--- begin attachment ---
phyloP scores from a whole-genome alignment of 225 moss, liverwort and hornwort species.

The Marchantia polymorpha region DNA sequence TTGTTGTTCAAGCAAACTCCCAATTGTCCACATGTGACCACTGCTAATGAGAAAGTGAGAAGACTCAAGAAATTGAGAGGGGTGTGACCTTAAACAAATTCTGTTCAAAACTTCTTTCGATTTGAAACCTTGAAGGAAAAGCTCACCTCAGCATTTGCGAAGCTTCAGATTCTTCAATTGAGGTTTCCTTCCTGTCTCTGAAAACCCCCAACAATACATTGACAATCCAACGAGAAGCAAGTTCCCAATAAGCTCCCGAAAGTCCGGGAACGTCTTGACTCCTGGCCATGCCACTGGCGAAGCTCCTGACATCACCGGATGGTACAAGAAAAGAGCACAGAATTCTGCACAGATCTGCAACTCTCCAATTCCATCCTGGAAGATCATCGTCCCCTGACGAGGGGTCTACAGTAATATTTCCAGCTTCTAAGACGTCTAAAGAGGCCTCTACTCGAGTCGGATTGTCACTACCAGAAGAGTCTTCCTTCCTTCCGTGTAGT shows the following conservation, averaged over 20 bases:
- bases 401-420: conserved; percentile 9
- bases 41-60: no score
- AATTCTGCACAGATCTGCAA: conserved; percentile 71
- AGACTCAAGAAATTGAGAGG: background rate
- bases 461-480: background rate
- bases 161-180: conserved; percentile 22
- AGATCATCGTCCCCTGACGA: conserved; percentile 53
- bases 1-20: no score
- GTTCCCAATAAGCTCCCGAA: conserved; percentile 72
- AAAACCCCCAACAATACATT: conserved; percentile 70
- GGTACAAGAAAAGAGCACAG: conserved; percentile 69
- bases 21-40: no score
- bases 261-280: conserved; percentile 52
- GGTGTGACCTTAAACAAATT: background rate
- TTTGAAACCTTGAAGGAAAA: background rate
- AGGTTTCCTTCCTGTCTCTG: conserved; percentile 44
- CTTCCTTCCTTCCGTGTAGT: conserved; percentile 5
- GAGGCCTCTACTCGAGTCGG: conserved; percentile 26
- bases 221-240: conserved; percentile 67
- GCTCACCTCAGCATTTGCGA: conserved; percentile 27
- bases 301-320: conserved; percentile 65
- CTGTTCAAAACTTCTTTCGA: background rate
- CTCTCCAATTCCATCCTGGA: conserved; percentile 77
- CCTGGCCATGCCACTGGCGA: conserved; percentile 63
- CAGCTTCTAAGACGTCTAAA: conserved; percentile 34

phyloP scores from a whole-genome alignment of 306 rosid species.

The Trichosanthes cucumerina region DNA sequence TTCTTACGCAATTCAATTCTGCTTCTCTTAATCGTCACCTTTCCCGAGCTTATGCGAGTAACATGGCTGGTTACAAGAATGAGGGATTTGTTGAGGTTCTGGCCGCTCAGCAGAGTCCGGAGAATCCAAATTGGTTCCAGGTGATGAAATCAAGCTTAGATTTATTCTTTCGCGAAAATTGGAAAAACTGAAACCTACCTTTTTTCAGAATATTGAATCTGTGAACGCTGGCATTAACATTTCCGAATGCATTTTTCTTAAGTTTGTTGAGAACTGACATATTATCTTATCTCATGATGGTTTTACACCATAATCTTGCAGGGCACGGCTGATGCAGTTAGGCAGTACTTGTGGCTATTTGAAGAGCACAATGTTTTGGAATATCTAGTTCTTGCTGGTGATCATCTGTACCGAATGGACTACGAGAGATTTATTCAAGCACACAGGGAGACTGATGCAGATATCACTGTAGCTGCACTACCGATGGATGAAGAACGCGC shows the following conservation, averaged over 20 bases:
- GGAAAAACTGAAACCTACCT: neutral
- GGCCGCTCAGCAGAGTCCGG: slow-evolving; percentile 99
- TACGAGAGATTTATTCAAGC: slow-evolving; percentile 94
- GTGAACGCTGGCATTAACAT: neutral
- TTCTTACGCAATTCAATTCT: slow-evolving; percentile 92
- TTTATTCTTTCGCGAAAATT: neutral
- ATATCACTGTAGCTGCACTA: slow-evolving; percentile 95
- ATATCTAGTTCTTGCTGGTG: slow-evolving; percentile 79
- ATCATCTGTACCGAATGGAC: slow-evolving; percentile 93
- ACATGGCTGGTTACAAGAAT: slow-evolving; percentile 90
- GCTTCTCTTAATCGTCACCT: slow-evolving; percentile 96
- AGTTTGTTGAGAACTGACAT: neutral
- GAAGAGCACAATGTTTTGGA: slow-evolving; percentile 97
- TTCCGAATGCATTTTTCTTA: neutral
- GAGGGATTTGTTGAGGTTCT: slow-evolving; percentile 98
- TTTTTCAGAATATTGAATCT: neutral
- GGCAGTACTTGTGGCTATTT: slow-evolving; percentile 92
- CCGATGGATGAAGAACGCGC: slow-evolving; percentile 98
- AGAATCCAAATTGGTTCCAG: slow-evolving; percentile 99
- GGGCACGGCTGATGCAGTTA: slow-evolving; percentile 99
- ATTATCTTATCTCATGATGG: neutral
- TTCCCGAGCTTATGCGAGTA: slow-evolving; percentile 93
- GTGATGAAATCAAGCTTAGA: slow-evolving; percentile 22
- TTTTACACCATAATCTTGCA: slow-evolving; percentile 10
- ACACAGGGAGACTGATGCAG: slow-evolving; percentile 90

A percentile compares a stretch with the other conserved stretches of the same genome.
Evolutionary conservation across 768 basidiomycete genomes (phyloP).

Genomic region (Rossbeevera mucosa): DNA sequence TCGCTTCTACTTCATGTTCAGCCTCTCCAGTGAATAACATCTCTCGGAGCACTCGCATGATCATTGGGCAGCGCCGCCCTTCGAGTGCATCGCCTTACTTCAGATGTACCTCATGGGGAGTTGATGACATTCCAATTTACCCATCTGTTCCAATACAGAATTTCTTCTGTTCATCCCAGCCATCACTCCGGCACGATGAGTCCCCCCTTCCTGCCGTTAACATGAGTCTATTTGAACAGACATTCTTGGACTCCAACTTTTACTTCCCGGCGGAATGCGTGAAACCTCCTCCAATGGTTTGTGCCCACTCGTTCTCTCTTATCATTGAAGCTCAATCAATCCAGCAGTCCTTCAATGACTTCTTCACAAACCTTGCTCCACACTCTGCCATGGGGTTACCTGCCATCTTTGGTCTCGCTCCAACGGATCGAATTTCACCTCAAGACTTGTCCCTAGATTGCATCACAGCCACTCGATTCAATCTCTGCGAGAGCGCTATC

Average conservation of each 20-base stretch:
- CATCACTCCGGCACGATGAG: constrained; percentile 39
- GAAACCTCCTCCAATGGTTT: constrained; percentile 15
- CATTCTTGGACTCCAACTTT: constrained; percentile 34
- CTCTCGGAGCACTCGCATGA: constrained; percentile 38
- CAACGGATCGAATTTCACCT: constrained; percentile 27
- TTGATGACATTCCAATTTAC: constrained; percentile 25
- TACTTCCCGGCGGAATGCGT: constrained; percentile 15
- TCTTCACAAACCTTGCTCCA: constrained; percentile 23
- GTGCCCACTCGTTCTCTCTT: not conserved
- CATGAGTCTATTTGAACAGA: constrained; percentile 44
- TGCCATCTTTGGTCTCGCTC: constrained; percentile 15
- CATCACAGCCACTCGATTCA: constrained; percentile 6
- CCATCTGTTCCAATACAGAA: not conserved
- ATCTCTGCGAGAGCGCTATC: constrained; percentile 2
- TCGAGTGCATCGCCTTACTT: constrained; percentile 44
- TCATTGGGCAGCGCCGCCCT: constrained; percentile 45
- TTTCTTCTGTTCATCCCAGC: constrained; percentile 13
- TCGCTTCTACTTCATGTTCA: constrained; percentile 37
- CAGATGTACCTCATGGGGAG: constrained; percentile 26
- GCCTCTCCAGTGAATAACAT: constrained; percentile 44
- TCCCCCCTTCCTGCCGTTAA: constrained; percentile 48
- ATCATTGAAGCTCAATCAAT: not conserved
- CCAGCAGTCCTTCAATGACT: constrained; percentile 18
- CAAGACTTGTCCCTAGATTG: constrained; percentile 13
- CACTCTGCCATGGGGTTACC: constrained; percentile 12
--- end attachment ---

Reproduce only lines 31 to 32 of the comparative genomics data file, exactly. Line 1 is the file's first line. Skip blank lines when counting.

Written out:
- GGCCGCTCAGCAGAGTCCGG: slow-evolving; percentile 99
- TACGAGAGATTTATTCAAGC: slow-evolving; percentile 94